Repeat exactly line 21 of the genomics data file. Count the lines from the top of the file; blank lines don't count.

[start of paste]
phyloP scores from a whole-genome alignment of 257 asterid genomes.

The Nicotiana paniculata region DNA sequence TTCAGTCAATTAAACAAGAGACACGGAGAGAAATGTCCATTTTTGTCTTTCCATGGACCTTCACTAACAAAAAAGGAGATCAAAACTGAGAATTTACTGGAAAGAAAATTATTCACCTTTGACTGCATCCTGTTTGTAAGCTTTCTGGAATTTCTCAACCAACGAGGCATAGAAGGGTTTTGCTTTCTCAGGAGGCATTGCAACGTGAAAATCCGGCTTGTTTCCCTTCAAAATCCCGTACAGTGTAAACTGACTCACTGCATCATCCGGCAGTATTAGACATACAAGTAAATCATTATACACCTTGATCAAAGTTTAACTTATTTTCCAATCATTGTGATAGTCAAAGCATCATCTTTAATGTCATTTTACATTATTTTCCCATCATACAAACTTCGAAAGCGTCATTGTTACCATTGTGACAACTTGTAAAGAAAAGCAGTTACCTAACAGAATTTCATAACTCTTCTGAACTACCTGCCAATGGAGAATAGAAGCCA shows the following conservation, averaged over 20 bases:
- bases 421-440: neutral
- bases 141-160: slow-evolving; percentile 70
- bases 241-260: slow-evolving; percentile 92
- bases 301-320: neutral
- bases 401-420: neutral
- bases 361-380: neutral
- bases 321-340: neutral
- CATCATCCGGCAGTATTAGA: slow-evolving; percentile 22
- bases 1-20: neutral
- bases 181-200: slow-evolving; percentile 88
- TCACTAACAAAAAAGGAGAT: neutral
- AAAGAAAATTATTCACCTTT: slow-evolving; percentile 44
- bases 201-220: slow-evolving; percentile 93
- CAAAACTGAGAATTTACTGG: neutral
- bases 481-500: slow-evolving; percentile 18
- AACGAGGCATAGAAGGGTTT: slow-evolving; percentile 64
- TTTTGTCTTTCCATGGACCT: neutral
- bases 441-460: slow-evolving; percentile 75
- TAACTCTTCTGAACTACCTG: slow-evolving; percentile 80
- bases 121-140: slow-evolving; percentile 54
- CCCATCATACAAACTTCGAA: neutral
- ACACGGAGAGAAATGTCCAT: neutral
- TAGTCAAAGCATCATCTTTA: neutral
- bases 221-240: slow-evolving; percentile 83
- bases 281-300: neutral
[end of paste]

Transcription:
- TAACTCTTCTGAACTACCTG: slow-evolving; percentile 80